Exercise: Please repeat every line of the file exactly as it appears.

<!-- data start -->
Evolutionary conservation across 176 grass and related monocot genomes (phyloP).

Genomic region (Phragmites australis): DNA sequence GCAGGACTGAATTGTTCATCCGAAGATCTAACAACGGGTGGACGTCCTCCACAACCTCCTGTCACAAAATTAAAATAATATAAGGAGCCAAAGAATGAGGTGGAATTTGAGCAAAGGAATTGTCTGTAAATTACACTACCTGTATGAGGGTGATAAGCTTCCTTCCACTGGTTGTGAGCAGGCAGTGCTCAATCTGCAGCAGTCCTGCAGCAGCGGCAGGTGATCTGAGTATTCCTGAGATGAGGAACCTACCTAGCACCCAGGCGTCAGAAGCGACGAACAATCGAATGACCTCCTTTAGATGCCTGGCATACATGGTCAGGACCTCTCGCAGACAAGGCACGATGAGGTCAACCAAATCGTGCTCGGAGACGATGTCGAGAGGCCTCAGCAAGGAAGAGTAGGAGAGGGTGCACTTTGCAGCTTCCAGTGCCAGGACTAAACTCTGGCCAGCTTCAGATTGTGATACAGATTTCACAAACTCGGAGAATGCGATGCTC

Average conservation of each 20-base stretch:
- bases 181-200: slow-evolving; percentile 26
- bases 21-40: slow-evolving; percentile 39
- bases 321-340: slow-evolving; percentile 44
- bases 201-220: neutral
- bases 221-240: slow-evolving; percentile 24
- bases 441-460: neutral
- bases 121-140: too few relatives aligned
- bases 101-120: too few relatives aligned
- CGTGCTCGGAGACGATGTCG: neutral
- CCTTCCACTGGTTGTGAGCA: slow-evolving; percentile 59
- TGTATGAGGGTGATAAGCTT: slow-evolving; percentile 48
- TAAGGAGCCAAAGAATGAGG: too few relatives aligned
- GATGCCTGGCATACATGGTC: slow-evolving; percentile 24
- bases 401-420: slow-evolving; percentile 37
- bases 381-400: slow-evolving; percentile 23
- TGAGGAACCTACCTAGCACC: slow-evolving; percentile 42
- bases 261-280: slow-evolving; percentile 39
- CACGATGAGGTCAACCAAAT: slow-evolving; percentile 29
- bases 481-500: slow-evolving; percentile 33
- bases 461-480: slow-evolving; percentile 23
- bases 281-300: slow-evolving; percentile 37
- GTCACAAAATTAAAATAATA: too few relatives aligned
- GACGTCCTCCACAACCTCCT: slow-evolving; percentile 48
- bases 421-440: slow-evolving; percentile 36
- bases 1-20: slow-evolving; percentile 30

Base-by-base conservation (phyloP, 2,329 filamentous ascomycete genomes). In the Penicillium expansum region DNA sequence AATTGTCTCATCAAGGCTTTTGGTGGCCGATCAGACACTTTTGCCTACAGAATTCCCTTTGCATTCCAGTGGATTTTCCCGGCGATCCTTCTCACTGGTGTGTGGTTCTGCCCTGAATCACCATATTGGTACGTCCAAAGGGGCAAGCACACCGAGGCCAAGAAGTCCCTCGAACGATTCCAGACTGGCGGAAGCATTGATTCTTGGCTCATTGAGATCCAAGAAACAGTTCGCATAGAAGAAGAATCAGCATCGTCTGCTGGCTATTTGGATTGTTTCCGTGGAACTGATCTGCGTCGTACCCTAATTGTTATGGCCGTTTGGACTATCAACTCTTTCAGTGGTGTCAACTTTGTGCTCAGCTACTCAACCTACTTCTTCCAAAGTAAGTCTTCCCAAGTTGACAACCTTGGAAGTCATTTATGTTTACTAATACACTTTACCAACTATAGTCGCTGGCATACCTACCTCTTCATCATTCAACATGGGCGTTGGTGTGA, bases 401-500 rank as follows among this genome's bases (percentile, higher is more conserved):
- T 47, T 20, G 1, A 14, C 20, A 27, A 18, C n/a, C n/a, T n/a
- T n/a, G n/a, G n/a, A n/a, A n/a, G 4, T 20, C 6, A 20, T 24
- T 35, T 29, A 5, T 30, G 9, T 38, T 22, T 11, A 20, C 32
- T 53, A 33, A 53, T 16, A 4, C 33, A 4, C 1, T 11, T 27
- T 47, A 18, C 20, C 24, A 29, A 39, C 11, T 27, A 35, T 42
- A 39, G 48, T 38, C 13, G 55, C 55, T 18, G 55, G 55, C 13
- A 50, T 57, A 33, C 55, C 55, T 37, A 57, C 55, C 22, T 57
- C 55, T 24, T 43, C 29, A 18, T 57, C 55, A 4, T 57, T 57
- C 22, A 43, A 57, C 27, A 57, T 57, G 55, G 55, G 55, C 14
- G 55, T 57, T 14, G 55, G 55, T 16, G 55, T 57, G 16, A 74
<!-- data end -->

Evolutionary conservation across 176 grass and related monocot genomes (phyloP).

Genomic region (Phragmites australis): DNA sequence GCAGGACTGAATTGTTCATCCGAAGATCTAACAACGGGTGGACGTCCTCCACAACCTCCTGTCACAAAATTAAAATAATATAAGGAGCCAAAGAATGAGGTGGAATTTGAGCAAAGGAATTGTCTGTAAATTACACTACCTGTATGAGGGTGATAAGCTTCCTTCCACTGGTTGTGAGCAGGCAGTGCTCAATCTGCAGCAGTCCTGCAGCAGCGGCAGGTGATCTGAGTATTCCTGAGATGAGGAACCTACCTAGCACCCAGGCGTCAGAAGCGACGAACAATCGAATGACCTCCTTTAGATGCCTGGCATACATGGTCAGGACCTCTCGCAGACAAGGCACGATGAGGTCAACCAAATCGTGCTCGGAGACGATGTCGAGAGGCCTCAGCAAGGAAGAGTAGGAGAGGGTGCACTTTGCAGCTTCCAGTGCCAGGACTAAACTCTGGCCAGCTTCAGATTGTGATACAGATTTCACAAACTCGGAGAATGCGATGCTC

Average conservation of each 20-base stretch:
- bases 181-200: slow-evolving; percentile 26
- bases 21-40: slow-evolving; percentile 39
- bases 321-340: slow-evolving; percentile 44
- bases 201-220: neutral
- bases 221-240: slow-evolving; percentile 24
- bases 441-460: neutral
- bases 121-140: too few relatives aligned
- bases 101-120: too few relatives aligned
- CGTGCTCGGAGACGATGTCG: neutral
- CCTTCCACTGGTTGTGAGCA: slow-evolving; percentile 59
- TGTATGAGGGTGATAAGCTT: slow-evolving; percentile 48
- TAAGGAGCCAAAGAATGAGG: too few relatives aligned
- GATGCCTGGCATACATGGTC: slow-evolving; percentile 24
- bases 401-420: slow-evolving; percentile 37
- bases 381-400: slow-evolving; percentile 23
- TGAGGAACCTACCTAGCACC: slow-evolving; percentile 42
- bases 261-280: slow-evolving; percentile 39
- CACGATGAGGTCAACCAAAT: slow-evolving; percentile 29
- bases 481-500: slow-evolving; percentile 33
- bases 461-480: slow-evolving; percentile 23
- bases 281-300: slow-evolving; percentile 37
- GTCACAAAATTAAAATAATA: too few relatives aligned
- GACGTCCTCCACAACCTCCT: slow-evolving; percentile 48
- bases 421-440: slow-evolving; percentile 36
- bases 1-20: slow-evolving; percentile 30

Base-by-base conservation (phyloP, 2,329 filamentous ascomycete genomes). In the Penicillium expansum region DNA sequence AATTGTCTCATCAAGGCTTTTGGTGGCCGATCAGACACTTTTGCCTACAGAATTCCCTTTGCATTCCAGTGGATTTTCCCGGCGATCCTTCTCACTGGTGTGTGGTTCTGCCCTGAATCACCATATTGGTACGTCCAAAGGGGCAAGCACACCGAGGCCAAGAAGTCCCTCGAACGATTCCAGACTGGCGGAAGCATTGATTCTTGGCTCATTGAGATCCAAGAAACAGTTCGCATAGAAGAAGAATCAGCATCGTCTGCTGGCTATTTGGATTGTTTCCGTGGAACTGATCTGCGTCGTACCCTAATTGTTATGGCCGTTTGGACTATCAACTCTTTCAGTGGTGTCAACTTTGTGCTCAGCTACTCAACCTACTTCTTCCAAAGTAAGTCTTCCCAAGTTGACAACCTTGGAAGTCATTTATGTTTACTAATACACTTTACCAACTATAGTCGCTGGCATACCTACCTCTTCATCATTCAACATGGGCGTTGGTGTGA, bases 401-500 rank as follows among this genome's bases (percentile, higher is more conserved):
- T 47, T 20, G 1, A 14, C 20, A 27, A 18, C n/a, C n/a, T n/a
- T n/a, G n/a, G n/a, A n/a, A n/a, G 4, T 20, C 6, A 20, T 24
- T 35, T 29, A 5, T 30, G 9, T 38, T 22, T 11, A 20, C 32
- T 53, A 33, A 53, T 16, A 4, C 33, A 4, C 1, T 11, T 27
- T 47, A 18, C 20, C 24, A 29, A 39, C 11, T 27, A 35, T 42
- A 39, G 48, T 38, C 13, G 55, C 55, T 18, G 55, G 55, C 13
- A 50, T 57, A 33, C 55, C 55, T 37, A 57, C 55, C 22, T 57
- C 55, T 24, T 43, C 29, A 18, T 57, C 55, A 4, T 57, T 57
- C 22, A 43, A 57, C 27, A 57, T 57, G 55, G 55, G 55, C 14
- G 55, T 57, T 14, G 55, G 55, T 16, G 55, T 57, G 16, A 74